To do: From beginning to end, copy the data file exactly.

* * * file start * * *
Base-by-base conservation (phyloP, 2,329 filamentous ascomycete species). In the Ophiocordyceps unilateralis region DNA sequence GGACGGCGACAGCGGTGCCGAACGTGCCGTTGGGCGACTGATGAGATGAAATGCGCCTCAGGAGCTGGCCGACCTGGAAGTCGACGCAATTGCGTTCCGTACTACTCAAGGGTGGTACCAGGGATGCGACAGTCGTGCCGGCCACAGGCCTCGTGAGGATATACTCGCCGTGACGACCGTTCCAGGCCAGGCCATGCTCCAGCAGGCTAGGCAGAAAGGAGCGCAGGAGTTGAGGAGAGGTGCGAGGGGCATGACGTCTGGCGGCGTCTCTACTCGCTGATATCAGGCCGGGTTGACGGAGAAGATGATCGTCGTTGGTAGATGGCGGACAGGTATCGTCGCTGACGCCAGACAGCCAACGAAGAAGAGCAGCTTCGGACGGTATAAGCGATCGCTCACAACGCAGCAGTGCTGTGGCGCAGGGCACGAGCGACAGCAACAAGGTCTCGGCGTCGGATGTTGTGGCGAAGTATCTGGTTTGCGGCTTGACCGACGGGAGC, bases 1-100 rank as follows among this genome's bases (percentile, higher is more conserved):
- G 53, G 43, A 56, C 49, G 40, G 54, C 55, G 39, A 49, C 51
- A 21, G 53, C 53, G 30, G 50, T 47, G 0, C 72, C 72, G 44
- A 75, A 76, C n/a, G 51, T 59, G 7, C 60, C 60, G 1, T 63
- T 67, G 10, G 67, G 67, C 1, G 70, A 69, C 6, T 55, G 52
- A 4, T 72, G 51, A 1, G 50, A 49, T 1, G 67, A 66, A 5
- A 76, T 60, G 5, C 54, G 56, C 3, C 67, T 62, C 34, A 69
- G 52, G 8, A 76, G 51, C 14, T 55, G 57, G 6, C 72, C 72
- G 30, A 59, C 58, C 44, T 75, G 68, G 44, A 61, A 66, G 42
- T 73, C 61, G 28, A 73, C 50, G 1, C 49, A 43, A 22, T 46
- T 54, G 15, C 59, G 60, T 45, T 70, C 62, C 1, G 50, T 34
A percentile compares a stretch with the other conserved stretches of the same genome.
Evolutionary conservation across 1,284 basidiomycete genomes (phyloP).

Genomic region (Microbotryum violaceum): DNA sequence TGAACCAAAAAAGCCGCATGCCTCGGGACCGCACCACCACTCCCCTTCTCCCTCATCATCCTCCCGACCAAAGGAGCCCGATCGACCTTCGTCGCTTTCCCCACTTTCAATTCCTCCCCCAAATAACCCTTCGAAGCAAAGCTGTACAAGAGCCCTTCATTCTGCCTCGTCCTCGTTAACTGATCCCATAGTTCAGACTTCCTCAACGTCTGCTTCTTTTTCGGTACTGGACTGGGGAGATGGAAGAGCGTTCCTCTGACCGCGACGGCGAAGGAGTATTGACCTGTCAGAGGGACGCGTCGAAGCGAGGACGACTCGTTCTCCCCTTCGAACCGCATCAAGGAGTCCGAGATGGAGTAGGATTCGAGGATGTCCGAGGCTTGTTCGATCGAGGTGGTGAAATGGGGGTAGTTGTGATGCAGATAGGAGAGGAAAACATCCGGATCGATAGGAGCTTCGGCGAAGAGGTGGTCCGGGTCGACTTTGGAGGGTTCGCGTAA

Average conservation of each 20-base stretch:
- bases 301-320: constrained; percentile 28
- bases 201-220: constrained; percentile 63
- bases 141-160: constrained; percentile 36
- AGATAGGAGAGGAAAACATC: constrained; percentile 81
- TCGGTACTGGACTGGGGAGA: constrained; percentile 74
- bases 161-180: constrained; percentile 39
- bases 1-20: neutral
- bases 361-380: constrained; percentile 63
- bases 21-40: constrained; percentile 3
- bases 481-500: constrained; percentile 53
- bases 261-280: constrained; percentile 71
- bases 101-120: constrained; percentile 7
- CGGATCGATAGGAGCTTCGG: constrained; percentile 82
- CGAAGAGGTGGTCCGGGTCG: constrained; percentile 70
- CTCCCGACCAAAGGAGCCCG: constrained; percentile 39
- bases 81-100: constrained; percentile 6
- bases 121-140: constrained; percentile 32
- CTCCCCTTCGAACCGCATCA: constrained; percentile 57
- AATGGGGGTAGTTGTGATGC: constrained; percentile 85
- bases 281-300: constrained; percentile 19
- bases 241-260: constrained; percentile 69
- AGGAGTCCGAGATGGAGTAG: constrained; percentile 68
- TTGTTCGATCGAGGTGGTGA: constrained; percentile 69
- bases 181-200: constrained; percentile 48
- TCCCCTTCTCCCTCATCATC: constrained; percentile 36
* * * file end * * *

Base-by-base conservation (phyloP, 2,329 filamentous ascomycete species). In the Ophiocordyceps unilateralis region DNA sequence GGACGGCGACAGCGGTGCCGAACGTGCCGTTGGGCGACTGATGAGATGAAATGCGCCTCAGGAGCTGGCCGACCTGGAAGTCGACGCAATTGCGTTCCGTACTACTCAAGGGTGGTACCAGGGATGCGACAGTCGTGCCGGCCACAGGCCTCGTGAGGATATACTCGCCGTGACGACCGTTCCAGGCCAGGCCATGCTCCAGCAGGCTAGGCAGAAAGGAGCGCAGGAGTTGAGGAGAGGTGCGAGGGGCATGACGTCTGGCGGCGTCTCTACTCGCTGATATCAGGCCGGGTTGACGGAGAAGATGATCGTCGTTGGTAGATGGCGGACAGGTATCGTCGCTGACGCCAGACAGCCAACGAAGAAGAGCAGCTTCGGACGGTATAAGCGATCGCTCACAACGCAGCAGTGCTGTGGCGCAGGGCACGAGCGACAGCAACAAGGTCTCGGCGTCGGATGTTGTGGCGAAGTATCTGGTTTGCGGCTTGACCGACGGGAGC, bases 1-100 rank as follows among this genome's bases (percentile, higher is more conserved):
- G 53, G 43, A 56, C 49, G 40, G 54, C 55, G 39, A 49, C 51
- A 21, G 53, C 53, G 30, G 50, T 47, G 0, C 72, C 72, G 44
- A 75, A 76, C n/a, G 51, T 59, G 7, C 60, C 60, G 1, T 63
- T 67, G 10, G 67, G 67, C 1, G 70, A 69, C 6, T 55, G 52
- A 4, T 72, G 51, A 1, G 50, A 49, T 1, G 67, A 66, A 5
- A 76, T 60, G 5, C 54, G 56, C 3, C 67, T 62, C 34, A 69
- G 52, G 8, A 76, G 51, C 14, T 55, G 57, G 6, C 72, C 72
- G 30, A 59, C 58, C 44, T 75, G 68, G 44, A 61, A 66, G 42
- T 73, C 61, G 28, A 73, C 50, G 1, C 49, A 43, A 22, T 46
- T 54, G 15, C 59, G 60, T 45, T 70, C 62, C 1, G 50, T 34
A percentile compares a stretch with the other conserved stretches of the same genome.
Evolutionary conservation across 1,284 basidiomycete genomes (phyloP).

Genomic region (Microbotryum violaceum): DNA sequence TGAACCAAAAAAGCCGCATGCCTCGGGACCGCACCACCACTCCCCTTCTCCCTCATCATCCTCCCGACCAAAGGAGCCCGATCGACCTTCGTCGCTTTCCCCACTTTCAATTCCTCCCCCAAATAACCCTTCGAAGCAAAGCTGTACAAGAGCCCTTCATTCTGCCTCGTCCTCGTTAACTGATCCCATAGTTCAGACTTCCTCAACGTCTGCTTCTTTTTCGGTACTGGACTGGGGAGATGGAAGAGCGTTCCTCTGACCGCGACGGCGAAGGAGTATTGACCTGTCAGAGGGACGCGTCGAAGCGAGGACGACTCGTTCTCCCCTTCGAACCGCATCAAGGAGTCCGAGATGGAGTAGGATTCGAGGATGTCCGAGGCTTGTTCGATCGAGGTGGTGAAATGGGGGTAGTTGTGATGCAGATAGGAGAGGAAAACATCCGGATCGATAGGAGCTTCGGCGAAGAGGTGGTCCGGGTCGACTTTGGAGGGTTCGCGTAA

Average conservation of each 20-base stretch:
- bases 301-320: constrained; percentile 28
- bases 201-220: constrained; percentile 63
- bases 141-160: constrained; percentile 36
- AGATAGGAGAGGAAAACATC: constrained; percentile 81
- TCGGTACTGGACTGGGGAGA: constrained; percentile 74
- bases 161-180: constrained; percentile 39
- bases 1-20: neutral
- bases 361-380: constrained; percentile 63
- bases 21-40: constrained; percentile 3
- bases 481-500: constrained; percentile 53
- bases 261-280: constrained; percentile 71
- bases 101-120: constrained; percentile 7
- CGGATCGATAGGAGCTTCGG: constrained; percentile 82
- CGAAGAGGTGGTCCGGGTCG: constrained; percentile 70
- CTCCCGACCAAAGGAGCCCG: constrained; percentile 39
- bases 81-100: constrained; percentile 6
- bases 121-140: constrained; percentile 32
- CTCCCCTTCGAACCGCATCA: constrained; percentile 57
- AATGGGGGTAGTTGTGATGC: constrained; percentile 85
- bases 281-300: constrained; percentile 19
- bases 241-260: constrained; percentile 69
- AGGAGTCCGAGATGGAGTAG: constrained; percentile 68
- TTGTTCGATCGAGGTGGTGA: constrained; percentile 69
- bases 181-200: constrained; percentile 48
- TCCCCTTCTCCCTCATCATC: constrained; percentile 36